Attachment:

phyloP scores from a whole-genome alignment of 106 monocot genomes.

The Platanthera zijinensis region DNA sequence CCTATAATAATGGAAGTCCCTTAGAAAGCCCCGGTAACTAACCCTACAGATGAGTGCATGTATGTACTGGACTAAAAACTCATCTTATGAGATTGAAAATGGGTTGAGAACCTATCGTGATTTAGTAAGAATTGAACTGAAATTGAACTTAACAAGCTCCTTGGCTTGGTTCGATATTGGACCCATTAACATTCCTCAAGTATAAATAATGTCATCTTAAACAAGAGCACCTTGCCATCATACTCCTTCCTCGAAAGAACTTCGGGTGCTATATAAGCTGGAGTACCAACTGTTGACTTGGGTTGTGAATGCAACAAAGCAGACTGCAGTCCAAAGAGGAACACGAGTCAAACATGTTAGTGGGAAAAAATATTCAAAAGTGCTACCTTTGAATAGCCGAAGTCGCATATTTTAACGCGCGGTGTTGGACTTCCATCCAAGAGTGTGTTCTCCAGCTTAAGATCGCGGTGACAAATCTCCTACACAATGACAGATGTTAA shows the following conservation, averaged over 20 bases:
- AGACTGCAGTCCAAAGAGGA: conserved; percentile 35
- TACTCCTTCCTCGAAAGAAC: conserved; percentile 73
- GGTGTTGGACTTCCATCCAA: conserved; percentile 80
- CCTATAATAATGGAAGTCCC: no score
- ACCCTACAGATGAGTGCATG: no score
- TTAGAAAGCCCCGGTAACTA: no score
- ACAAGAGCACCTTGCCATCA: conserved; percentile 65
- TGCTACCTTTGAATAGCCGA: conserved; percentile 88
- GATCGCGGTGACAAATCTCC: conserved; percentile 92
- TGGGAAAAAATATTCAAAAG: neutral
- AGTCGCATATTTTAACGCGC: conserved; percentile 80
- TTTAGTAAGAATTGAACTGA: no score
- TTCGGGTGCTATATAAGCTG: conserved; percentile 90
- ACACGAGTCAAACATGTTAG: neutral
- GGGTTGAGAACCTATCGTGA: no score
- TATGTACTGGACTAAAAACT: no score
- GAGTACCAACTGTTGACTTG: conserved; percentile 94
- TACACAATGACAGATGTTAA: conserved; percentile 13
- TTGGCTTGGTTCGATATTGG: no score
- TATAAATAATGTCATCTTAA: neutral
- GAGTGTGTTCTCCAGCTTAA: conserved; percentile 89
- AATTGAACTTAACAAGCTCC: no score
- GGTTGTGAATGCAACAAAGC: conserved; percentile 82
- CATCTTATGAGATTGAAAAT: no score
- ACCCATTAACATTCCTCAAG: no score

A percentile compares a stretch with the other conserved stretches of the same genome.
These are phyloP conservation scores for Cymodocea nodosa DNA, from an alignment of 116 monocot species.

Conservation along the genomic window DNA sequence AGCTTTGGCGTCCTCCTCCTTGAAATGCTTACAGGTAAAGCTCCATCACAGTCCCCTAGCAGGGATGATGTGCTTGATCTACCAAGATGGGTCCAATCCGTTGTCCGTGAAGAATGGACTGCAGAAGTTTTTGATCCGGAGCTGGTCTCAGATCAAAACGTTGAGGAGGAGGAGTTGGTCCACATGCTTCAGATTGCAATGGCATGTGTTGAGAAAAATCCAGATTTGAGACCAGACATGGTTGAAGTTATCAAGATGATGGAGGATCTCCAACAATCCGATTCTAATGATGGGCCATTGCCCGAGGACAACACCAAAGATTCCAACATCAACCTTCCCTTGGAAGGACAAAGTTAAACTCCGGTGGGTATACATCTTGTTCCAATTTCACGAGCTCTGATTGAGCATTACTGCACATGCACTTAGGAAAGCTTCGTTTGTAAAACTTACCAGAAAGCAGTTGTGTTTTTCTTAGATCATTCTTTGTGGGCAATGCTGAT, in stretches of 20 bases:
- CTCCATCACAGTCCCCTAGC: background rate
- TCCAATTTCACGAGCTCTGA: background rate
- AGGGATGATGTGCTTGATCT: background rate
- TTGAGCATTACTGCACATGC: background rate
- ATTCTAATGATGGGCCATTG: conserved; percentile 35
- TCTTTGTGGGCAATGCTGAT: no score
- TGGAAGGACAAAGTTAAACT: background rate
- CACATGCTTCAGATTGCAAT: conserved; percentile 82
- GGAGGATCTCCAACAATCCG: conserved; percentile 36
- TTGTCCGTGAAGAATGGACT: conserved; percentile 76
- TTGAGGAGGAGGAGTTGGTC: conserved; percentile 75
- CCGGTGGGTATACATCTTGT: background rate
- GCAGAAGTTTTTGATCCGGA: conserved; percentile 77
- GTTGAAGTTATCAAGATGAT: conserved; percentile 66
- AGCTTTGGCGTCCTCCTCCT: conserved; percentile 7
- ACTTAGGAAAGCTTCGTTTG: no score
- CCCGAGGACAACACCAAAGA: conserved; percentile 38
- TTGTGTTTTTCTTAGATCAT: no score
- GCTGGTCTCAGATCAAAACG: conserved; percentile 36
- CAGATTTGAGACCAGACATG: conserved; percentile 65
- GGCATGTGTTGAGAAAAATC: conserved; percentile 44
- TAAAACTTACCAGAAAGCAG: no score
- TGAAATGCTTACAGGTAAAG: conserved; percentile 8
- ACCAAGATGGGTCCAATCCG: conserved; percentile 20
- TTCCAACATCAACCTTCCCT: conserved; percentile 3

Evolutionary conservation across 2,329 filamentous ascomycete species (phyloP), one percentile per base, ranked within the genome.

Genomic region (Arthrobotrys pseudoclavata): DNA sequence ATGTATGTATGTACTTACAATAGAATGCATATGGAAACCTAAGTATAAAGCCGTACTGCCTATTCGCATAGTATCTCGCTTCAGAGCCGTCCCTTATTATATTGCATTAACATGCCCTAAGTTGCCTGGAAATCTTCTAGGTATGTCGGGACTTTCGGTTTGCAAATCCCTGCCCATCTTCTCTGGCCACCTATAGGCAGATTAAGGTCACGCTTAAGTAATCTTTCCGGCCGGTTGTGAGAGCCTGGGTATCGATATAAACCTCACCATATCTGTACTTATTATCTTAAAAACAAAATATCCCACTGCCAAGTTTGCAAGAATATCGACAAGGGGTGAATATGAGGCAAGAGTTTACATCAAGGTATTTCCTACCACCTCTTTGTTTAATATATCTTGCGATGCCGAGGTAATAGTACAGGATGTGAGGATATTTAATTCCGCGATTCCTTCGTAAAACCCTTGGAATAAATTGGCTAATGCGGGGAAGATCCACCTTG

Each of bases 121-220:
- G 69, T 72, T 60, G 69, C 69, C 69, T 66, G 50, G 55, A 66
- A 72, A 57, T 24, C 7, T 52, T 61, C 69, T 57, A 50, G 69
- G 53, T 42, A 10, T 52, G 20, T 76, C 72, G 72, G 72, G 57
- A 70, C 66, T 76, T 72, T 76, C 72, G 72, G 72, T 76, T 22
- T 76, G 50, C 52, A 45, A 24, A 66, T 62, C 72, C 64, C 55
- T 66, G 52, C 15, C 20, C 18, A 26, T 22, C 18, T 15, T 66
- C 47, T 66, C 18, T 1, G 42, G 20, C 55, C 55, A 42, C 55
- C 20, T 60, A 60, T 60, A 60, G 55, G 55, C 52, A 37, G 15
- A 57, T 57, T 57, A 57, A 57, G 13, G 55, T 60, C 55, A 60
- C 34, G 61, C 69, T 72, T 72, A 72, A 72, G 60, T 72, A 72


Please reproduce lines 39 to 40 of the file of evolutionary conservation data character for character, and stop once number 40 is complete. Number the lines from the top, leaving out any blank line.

- GGAGGATCTCCAACAATCCG: conserved; percentile 36
- TTGTCCGTGAAGAATGGACT: conserved; percentile 76